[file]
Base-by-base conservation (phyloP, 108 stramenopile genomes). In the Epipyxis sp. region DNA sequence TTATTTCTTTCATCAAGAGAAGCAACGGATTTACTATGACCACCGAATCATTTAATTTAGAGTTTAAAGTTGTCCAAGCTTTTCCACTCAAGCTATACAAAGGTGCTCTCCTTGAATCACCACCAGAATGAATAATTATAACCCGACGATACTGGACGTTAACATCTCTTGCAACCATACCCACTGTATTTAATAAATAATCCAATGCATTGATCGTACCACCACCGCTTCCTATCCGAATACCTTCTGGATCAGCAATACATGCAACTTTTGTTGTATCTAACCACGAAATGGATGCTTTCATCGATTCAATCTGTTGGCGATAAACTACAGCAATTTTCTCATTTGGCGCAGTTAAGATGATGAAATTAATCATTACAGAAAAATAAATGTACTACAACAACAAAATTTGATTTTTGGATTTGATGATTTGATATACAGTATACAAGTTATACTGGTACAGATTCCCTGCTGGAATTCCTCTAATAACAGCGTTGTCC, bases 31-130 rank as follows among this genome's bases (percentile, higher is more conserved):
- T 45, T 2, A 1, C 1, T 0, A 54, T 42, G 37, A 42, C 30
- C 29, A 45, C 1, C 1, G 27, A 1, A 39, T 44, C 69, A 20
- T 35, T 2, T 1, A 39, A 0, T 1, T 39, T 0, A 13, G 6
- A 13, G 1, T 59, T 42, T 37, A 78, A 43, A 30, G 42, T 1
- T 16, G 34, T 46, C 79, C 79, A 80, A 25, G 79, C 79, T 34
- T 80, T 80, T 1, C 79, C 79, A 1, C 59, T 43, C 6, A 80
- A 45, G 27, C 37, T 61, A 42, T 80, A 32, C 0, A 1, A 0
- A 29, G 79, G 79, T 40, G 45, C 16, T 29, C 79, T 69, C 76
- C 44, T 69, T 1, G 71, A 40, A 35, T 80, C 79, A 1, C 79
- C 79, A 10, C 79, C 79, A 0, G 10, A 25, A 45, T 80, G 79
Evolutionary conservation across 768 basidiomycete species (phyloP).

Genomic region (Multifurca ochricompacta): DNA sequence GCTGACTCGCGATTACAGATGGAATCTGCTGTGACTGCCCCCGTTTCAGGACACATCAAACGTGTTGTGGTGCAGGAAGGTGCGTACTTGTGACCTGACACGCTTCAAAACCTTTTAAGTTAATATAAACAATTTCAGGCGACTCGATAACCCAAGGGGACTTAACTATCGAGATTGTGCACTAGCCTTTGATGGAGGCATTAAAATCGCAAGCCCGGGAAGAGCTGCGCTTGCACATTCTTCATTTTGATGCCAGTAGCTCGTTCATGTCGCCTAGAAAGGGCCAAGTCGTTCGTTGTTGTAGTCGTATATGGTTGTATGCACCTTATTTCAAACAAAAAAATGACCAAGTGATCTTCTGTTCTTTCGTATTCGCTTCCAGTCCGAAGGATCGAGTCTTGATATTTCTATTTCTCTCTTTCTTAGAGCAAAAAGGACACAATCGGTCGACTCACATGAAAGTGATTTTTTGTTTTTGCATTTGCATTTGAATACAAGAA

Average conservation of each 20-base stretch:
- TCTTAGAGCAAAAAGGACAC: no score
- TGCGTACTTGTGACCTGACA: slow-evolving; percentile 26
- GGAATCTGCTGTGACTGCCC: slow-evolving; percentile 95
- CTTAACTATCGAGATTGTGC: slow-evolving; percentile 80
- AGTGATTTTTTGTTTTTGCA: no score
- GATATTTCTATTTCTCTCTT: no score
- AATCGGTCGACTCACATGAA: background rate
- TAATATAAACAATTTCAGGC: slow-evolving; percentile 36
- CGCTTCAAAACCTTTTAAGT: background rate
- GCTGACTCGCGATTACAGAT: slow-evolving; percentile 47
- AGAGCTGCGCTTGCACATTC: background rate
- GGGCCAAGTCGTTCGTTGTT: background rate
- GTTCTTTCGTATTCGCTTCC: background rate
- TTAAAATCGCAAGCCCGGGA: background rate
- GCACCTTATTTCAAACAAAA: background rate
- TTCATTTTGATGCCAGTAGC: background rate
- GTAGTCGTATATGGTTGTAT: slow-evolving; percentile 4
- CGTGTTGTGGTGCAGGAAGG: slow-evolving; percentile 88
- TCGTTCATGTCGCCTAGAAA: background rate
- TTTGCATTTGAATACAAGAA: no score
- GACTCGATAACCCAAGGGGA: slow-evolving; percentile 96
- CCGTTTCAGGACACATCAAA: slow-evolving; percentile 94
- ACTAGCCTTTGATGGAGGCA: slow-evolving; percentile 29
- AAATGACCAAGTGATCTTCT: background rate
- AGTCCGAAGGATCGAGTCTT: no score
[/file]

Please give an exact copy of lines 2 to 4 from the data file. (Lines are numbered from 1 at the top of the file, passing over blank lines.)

- T 45, T 2, A 1, C 1, T 0, A 54, T 42, G 37, A 42, C 30
- C 29, A 45, C 1, C 1, G 27, A 1, A 39, T 44, C 69, A 20
- T 35, T 2, T 1, A 39, A 0, T 1, T 39, T 0, A 13, G 6